Opening & Publishing Data

How accessible is your data? Proprietary: can be any format, but with confidential information Machine Readable: CSV, XML & RDF should be your best bets

Prioritising Data Release Where should you start? We suggest starting small: focusing on a few key datasets for your initial release and ensuring that there is a sustainable publishing process in place, rather than doing a huge one-time data dump that will be hard to keep up to date.

Eighteen recommended Datasets Code for America, in collaboration with the Sunlight Foundation and Open Knowledge Foundation, has identified eighteen of the most important datasets that we recommend every municipality to publish. Of course, you might not be ready to release all of these right away, but it’s a good place to start. View the full list here:

Other ways to prioritise Here are some other ways to identify high-priority datasets to release.

  1. Start with your goals: First of all, you should return to the goals you outlined for your open data initiative. Which datasets will be most conducive to achieving your goals?
  2. Look for low-hanging fruit: What data sets would be easiest to release? Perhaps some departments already publish certain data online (as PDFs, shapefiles, spreadsheets, or other formats) that would be easy to aggregate in the open data catalog.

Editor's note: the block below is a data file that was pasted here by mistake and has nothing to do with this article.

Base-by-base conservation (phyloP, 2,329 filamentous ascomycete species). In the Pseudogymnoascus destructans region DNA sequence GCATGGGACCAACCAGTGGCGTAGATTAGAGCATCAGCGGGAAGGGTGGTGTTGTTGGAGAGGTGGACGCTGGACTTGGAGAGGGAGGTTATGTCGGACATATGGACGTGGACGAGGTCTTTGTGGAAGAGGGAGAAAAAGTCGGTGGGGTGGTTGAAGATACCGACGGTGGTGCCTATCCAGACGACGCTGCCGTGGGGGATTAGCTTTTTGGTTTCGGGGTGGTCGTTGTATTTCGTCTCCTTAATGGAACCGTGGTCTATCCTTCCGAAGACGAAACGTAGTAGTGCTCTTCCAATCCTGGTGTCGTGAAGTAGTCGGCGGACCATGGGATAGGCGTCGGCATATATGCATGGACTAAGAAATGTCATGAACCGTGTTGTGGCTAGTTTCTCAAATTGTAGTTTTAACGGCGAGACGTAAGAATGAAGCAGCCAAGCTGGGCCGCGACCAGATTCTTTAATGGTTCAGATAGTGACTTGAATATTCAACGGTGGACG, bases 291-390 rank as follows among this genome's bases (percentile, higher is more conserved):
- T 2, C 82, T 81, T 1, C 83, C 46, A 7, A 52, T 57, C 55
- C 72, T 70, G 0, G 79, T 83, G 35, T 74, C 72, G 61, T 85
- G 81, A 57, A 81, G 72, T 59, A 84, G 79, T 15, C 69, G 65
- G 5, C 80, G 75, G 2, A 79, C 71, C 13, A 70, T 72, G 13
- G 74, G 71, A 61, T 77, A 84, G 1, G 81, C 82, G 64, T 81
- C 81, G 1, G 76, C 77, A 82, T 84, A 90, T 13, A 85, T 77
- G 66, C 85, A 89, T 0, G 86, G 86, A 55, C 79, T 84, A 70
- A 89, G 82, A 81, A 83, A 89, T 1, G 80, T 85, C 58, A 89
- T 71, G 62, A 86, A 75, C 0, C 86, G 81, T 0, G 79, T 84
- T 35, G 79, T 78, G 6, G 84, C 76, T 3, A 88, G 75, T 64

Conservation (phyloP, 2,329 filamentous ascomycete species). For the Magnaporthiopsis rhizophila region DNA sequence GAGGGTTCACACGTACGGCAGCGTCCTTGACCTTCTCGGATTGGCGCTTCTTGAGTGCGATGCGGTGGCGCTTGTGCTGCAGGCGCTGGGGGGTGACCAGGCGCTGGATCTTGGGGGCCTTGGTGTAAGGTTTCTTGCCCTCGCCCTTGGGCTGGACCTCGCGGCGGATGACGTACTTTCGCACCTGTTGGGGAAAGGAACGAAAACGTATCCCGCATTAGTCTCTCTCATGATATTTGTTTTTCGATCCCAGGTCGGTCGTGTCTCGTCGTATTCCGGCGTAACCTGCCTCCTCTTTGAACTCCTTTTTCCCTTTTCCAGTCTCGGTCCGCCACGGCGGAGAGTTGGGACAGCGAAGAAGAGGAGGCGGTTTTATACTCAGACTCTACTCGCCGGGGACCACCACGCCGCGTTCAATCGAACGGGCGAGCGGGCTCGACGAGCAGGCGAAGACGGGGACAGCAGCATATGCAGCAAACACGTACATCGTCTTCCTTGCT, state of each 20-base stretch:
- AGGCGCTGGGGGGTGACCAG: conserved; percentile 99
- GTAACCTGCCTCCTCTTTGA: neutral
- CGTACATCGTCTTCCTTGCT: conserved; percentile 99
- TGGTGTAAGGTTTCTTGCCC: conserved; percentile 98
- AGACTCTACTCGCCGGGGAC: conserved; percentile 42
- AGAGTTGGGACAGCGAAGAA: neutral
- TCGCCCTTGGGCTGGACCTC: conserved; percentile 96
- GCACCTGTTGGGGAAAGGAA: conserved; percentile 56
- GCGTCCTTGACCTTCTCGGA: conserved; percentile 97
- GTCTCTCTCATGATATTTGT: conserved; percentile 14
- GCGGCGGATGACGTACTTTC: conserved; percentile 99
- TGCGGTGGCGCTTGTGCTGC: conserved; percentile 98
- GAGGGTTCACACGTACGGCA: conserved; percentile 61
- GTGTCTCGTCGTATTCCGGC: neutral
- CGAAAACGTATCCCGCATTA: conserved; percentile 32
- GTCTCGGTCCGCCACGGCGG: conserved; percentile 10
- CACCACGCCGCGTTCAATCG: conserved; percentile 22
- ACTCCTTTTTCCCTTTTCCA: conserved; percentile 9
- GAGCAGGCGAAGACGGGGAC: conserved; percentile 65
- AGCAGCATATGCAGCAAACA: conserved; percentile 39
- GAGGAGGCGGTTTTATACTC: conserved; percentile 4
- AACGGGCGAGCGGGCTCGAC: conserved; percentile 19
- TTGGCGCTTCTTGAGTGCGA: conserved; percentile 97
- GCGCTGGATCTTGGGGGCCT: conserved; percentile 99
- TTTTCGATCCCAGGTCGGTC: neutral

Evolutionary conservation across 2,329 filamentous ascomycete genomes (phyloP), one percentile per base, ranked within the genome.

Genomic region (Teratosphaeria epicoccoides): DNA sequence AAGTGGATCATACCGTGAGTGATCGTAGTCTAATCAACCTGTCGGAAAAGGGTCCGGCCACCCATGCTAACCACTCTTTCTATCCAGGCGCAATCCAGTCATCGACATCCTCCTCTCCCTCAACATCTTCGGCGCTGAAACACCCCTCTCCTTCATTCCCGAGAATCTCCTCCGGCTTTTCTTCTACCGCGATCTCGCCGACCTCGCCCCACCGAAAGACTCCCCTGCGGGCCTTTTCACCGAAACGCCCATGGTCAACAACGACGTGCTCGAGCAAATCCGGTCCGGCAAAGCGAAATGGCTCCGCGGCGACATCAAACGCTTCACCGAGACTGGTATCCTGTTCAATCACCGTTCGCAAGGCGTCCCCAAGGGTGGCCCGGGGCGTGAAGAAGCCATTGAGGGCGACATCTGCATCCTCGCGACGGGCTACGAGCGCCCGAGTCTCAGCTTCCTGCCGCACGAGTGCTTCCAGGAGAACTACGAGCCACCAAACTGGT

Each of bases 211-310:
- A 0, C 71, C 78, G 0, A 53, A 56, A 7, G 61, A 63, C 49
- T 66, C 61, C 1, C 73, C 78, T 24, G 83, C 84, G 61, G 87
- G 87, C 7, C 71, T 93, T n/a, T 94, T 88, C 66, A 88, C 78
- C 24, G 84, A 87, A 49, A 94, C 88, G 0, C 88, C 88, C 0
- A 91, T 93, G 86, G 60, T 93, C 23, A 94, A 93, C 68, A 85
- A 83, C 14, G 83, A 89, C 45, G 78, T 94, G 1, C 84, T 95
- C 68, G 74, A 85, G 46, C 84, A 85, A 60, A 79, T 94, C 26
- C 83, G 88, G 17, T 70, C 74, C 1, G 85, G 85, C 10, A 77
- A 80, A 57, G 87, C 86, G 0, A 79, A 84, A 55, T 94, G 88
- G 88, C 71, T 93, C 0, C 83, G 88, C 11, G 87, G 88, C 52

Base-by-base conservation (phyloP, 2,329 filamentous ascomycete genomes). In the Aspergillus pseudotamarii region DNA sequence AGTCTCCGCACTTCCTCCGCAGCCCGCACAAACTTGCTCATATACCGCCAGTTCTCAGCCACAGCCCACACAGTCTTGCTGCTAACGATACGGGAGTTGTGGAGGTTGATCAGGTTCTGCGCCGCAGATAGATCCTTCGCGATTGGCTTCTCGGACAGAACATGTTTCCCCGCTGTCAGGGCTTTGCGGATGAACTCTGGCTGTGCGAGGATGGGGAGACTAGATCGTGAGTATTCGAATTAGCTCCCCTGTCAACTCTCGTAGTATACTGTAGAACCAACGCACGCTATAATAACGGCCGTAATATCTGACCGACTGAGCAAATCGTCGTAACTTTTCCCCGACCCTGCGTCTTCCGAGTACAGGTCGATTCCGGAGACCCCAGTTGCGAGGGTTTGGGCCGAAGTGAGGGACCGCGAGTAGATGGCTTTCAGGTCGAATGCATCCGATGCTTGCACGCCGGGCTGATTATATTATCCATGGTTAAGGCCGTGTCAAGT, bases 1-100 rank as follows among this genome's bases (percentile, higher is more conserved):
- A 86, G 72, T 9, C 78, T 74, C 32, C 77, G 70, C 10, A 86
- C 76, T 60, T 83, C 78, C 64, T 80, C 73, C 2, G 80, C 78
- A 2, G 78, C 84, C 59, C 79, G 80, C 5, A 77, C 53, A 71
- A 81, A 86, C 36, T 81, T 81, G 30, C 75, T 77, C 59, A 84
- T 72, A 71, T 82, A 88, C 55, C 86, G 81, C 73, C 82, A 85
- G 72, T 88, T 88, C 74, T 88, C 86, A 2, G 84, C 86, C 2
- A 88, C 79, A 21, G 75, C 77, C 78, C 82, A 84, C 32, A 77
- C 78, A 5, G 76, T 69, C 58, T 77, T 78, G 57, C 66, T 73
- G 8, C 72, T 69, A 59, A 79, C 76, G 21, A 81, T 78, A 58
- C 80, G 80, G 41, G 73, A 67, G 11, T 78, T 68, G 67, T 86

3. Quick wins: There are many free, open-source apps that are built to use open municipal data. By prioritising the release of data sets that can be used by these existing apps, you can demonstrate the immediate tangible benefits of open data to citizens and city staff. For example, by publishing the location of storm drains or fire hydrants in your city, you can fairly easily stand up the Adopta application, making it simple for the average citizen to use and consume that data in a way that’s relevant to them.
  4. Look for existing demand: Examine city website traffic and public records requests to see what data is most often sought out by the public. By making the most-often requested datasets easily available in an open format, you can satisfy public demand and alleviate burdens on departments who frequently have to supply the same information over and over again.
  5. Ask the public what they want: The public, in particular your local civic hacker community, likely has ideas about what data would be the most valuable and useful to them. Invite citizens to suggest data sets for publication by conducting a survey or requesting input via social media. This in no way obligates you to publish the requested data, but it can be useful information when deciding what data to prioritise.
  6. Take cues from other cities: Many US municipalities, large and small, have launched open data catalogs over the last few years. Take a look at their open data catalogs to see what the most viewed or most downloaded of their data sets are.